Company receptionists are often taught to avoid putting calls through to managers or directors. They’re also often taught to refuse to give out information over the phone. If you find yourself stuck at the gatekeeper (that first point of contact) and have tried a few times, then you can try to get round them. Here are two strategies for this:
Call before the company is officially open or half an hour after it officially closes. Many receptionists only keep the official working hours of the company, but many managers and staff work earlier and later than these hours.
Ask for somebody who’s lower down in the corporate food chain. One strategy that works really well is calling a company and asking to speak to somebody on their helpdesk. Helpdesk staff aren’t trained to keep gates closed, and they’re often only too happy to be helpful – it’s in their job description after all.
You have other ways to get round a gatekeeper, but they require a lot more confidence to pay off. When you’re fully confident with telemarketing, you might want to examine these additional strategies.
Always End a Call Politely
Whether you get what you wanted or not, always thank the person on the other end for his or her time. It may take many calls to get what you want, and you’ll be remembered, and not in the way you want to be, if you’re not polite. You’re only as good as your last call, and first impressions last. Of course—it almost goes without saying—you should be polite throughout the entire call, too.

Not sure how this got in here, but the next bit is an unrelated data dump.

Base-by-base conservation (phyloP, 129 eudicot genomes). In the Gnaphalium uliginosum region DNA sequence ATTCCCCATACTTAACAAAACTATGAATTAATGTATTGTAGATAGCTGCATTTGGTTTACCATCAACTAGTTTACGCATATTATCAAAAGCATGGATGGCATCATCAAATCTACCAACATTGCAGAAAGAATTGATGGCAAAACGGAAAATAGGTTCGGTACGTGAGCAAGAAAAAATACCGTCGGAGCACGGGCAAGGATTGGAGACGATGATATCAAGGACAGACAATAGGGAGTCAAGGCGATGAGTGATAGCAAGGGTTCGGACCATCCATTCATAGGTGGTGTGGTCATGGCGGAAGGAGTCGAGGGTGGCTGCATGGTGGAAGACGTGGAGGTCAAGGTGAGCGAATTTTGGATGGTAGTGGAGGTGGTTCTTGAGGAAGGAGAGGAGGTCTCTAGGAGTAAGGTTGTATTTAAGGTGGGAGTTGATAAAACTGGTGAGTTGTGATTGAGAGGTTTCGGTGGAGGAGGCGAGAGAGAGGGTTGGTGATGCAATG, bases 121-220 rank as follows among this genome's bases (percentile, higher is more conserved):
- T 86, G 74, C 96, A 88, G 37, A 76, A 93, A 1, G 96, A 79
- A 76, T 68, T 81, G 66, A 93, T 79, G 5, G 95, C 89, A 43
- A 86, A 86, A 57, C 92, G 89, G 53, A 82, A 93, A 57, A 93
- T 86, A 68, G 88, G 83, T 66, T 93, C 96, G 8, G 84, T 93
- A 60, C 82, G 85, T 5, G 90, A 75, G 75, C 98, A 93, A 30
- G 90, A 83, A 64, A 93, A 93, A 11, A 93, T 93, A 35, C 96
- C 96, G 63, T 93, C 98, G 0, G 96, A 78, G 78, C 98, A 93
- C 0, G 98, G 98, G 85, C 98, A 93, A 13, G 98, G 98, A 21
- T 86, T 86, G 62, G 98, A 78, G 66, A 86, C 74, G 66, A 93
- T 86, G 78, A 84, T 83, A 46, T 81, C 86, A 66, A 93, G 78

It can be tempting to be rude at times, but that’s not the lasting impression you want to leave of your business, is it?
Always Take Action on Your Calls
If you say you’re going to send some marketing material – send it. Ideally, send it right there and then. Never leave it longer than the end of the working day—the sundown rule. If you waste somebody’s time or leave them dangling, waiting for undelivered promises, they won’t be likely to buy your services in the future. And they can tell others about you.
Practice Makes Perfect
It can take a little while to get comfortable with telemarketing; don’t give up if the first call isn’t perfect. Remember that the worst thing that can happen is that someone will say “no”, which leaves you no worse off than you were before you made the call.
Obey the Law
In the main, laws regarding telemarketing protect consumers (individuals) and not businesses, but do your research and make certain of your legal position before you call anyone.
You need to be particularly careful if your clients are small home-based businesses; telemarketing to consumers (which is how this could be interpreted) is governed by strict rules in many parts of the world. Ignoring this can burn a telemarketer—there may be legal repercussions like fines, etc. Always get legal advice on this subject before moving forward with your telemarketing efforts.
The Take Away
Telemarketing is used in conjunction with other marketing to further a sale or to conduct market research. As long as you follow a process and take a little time to practice, you’ll find becoming an efficient telemarketer in a short space of time a very easy endeavour.